Intuit mints a rich deal

-Contact Thomas Rasmussen, Brenon Daly

We might be inclined to read Intuit’s recent purchase of Mint Software as a case of ‘If you can’t beat ’em, buy ’em.’ The acquisition by the powerhouse of personal finance software undoubtedly gives the three-year-old startup a premium valuation. Intuit will hand over $170m in cash for Mint, which we understand was running at less than $10m in revenue. (Although we should add that Mint had only just begun looking for ways to make money from its growing 1.5-million user base.)

More than revenue, we suspect this deal was driven by Intuit’s desire to get into a new market, online money management and budgeting, as well as the fear of the prospects of a much smaller but rapidly growing competitor. (Intuit and Mint have been talking for most of this year, according to one source.) In that way, Intuit’s latest acquisition has some distinct echoes of its previous buy, that of online payroll service PayCycle. For starters, the purchase price of both PayCycle and Mint totaled $170m. And even more unusually, bulge bracket biggie Goldman Sachs advised Intuit on both of these summertime deals. (Remember the days when major banks would hardly answer the phone for any transaction valued at less than a half-billion dollars? How times change.) On the other side of the table in this week’s deal, Credit Suisse’s Colin Lang advised Mint.

Intuit M&A, 2007 – present

Date Target Deal value
September 14, 2009 Mint Software $170m
June 2, 2009 PayCycle $170m
April 17, 2009 BooRah <$1m*
December 3, 2008 Entellium $8m
December 19, 2007 Electronic Clearing House $131m
November 26, 2007 Homestead Technologies $170m

Source: The 451 M&A KnowledgeBase *451 Group estimate

Banking deals

With the current credit crisis rocking the big banks, online consumer banking portal Bankrate has sidestepped most of the damage and even plans to do a bit of shopping. In the last month alone, it acquired banking blog Bankaholic and consumer credit resource portal for $12.4m and $34m, respectively. That brought its total shopping tab over the past year to $150m on six acquisitions. (We would note that most of the companies that Bankrate picked up were existing partners.) The company recently told us that it will continue its acquisition spree, and it has the means to do so. Bankrate will have an estimated $35m in cash after its latest acquisitions, and has generated some $25m in cash flow over the past year. So who might the portal bank next?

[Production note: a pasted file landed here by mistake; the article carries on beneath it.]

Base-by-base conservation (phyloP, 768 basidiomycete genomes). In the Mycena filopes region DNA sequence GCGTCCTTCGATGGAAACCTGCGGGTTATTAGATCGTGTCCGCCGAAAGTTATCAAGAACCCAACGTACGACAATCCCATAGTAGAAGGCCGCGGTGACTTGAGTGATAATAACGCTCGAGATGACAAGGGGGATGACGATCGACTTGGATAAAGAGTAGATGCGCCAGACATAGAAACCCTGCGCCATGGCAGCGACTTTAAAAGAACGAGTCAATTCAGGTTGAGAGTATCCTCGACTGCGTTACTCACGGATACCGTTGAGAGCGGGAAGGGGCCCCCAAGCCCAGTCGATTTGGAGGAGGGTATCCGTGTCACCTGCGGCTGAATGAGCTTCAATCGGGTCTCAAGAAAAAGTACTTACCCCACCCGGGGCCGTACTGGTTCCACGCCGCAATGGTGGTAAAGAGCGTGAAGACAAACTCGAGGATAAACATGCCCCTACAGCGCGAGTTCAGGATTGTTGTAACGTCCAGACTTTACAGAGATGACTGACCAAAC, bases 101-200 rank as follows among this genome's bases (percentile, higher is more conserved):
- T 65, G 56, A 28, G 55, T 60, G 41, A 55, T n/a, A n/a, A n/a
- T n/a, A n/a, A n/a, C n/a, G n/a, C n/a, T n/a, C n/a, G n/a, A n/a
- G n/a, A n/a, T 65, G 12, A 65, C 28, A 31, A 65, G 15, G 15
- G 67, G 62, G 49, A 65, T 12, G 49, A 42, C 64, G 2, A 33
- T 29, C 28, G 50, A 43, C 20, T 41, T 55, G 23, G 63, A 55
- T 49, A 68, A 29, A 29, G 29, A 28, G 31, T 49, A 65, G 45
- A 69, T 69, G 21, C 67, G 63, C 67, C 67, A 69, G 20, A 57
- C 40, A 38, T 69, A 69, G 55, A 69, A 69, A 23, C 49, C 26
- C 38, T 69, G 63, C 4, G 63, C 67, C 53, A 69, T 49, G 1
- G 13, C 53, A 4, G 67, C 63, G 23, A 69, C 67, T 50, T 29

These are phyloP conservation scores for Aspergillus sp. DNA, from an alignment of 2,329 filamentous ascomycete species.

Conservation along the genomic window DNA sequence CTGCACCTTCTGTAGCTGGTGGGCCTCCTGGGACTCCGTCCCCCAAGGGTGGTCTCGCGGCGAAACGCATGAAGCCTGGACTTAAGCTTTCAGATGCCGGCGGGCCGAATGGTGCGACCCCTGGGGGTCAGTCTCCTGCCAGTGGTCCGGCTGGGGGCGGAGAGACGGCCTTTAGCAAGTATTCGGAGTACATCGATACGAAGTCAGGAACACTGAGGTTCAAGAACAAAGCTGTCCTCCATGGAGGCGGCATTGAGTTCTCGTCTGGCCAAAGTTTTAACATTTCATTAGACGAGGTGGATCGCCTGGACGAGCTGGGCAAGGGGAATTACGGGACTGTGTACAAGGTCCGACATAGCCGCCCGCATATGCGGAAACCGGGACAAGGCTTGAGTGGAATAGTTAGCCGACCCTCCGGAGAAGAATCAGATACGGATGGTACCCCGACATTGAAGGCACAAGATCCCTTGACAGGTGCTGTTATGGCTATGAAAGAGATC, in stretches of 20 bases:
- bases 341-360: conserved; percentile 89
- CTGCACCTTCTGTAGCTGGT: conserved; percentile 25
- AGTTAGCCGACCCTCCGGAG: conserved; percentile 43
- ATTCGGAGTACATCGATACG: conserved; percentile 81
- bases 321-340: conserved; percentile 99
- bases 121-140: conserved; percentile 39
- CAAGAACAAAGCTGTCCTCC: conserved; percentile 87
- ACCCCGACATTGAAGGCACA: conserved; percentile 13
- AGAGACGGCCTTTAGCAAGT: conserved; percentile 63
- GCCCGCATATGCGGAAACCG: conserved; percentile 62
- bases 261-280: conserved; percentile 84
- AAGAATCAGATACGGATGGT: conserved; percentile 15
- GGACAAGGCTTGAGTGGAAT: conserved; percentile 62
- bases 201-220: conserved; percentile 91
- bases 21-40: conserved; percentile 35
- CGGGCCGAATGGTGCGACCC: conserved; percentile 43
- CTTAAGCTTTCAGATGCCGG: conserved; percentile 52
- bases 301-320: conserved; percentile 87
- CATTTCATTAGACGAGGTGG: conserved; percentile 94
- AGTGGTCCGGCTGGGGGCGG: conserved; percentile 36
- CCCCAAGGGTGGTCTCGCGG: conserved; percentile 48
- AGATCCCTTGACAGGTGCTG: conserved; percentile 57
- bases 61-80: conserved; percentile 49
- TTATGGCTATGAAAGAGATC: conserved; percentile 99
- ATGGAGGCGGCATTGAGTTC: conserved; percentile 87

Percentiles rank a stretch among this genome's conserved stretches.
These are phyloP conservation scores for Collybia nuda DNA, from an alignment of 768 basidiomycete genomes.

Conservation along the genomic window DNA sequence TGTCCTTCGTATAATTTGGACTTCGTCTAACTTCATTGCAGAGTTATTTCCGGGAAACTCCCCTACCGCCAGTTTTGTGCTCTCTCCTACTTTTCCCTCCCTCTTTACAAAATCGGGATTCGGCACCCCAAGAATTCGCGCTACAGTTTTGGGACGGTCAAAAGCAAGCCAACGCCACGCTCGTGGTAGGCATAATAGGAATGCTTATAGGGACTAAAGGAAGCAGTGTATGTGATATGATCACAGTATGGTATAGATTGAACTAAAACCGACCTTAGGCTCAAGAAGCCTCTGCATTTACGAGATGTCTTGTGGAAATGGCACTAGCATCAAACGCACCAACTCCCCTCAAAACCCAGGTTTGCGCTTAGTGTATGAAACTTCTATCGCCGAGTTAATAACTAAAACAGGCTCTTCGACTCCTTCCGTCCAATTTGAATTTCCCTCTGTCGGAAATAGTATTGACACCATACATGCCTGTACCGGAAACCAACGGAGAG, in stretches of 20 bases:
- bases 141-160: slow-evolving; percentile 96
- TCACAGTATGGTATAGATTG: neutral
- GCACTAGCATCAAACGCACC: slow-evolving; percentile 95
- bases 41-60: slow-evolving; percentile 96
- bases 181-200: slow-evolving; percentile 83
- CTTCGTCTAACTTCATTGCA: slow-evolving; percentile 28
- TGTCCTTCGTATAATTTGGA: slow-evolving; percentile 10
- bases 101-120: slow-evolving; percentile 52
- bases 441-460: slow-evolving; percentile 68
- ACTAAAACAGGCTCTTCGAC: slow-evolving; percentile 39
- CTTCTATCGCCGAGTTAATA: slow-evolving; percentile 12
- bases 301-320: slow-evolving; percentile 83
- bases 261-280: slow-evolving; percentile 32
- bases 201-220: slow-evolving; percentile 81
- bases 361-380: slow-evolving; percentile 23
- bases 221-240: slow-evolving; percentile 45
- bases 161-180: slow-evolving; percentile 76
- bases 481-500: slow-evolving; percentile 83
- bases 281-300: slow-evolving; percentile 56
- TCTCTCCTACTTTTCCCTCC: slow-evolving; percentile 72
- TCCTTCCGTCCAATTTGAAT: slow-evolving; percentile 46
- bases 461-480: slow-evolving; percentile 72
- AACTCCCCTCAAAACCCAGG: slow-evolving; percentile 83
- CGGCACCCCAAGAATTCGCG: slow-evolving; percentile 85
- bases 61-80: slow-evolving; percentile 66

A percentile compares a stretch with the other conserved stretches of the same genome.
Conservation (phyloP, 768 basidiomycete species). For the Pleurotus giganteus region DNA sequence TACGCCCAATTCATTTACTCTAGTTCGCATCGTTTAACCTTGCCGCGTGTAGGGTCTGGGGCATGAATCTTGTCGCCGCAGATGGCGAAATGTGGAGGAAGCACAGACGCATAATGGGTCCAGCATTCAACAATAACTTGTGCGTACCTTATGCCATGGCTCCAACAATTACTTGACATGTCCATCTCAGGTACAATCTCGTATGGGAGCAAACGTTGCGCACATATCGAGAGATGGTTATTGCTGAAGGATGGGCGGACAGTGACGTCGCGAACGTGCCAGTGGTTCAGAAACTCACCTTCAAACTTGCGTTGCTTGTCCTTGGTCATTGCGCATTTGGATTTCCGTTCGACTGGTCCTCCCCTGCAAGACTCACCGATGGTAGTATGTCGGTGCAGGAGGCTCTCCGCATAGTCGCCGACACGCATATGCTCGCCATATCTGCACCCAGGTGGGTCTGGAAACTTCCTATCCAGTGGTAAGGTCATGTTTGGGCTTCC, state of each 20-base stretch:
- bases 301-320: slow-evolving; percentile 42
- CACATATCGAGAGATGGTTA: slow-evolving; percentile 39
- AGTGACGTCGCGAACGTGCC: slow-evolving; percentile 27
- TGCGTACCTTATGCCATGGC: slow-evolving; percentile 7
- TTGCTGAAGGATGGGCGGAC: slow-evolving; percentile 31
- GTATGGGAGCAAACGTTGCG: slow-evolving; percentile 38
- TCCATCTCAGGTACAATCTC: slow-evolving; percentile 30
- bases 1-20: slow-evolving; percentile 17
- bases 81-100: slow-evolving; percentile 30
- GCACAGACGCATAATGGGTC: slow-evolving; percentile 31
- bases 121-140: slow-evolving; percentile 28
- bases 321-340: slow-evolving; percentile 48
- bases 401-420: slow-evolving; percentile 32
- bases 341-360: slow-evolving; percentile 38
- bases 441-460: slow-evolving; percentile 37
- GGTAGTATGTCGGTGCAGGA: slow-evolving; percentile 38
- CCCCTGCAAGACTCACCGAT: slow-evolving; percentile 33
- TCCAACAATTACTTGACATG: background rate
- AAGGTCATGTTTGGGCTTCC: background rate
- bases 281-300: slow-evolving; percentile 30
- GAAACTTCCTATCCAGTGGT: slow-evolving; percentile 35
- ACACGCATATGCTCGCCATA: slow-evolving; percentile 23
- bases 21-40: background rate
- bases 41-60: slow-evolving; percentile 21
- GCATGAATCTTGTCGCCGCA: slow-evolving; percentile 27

Bankrate is decidedly a so-called ‘Web 1.0′ company. It lacks the customization and social networking features that many of its newer Web 2.0 competitors tout. This lack of new technology, along with a softening online advertising market, could land the portal in trouble. Bankrate could help shore itself up against those technology shortcomings by focusing its acquisition efforts on personal finance startups like Rudder and However, we don’t think it will do that. Instead, we expect Bankrate to focus strictly on the space that it knows, expanding partly by targeting its legacy competitors.

Given this, we think a likely target might be, which is both a rival and a partner., majority owned by Austin Ventures since 2006, tapped Credit Suisse and Citigroup to bring it public in December, but the economic environment forced it to delay its offering in May. The company is profitable, with $60m in sales, but is laden with debt. Besides having very similar businesses, the two companies are hardly strangers. In fact, current CEO Elisabeth DeMarse was the CEO of Bankrate prior to becoming Austin Ventures’ CEO-in-residence.

Given’s likely valuation of several hundred million dollars, however, it is unlikely that Bankrate could afford the acquisition. (Bankrate currently sports a market capitalization of about $700m.) Instead, we suspect that Bankrate will continue to ink tuck-in acquisitions. We wouldn’t be surprised if smaller competitors like or caught its eye.

Recent Bankrate acquisitions

Date Target Deal Value
September 23, 2008 Bankaholic $12.4m
September 11, 2008 LinkSpectrum (dba $34m
February 5, 2008 InsureMe $65m
February 5, 2008 Lower Fees (dba Fee Disclosure) $2.9m
December 10, 2007 Nationwide Card Services $27.4m
December 10, 2007 $2.3m

Source: The 451 M&A KnowledgeBase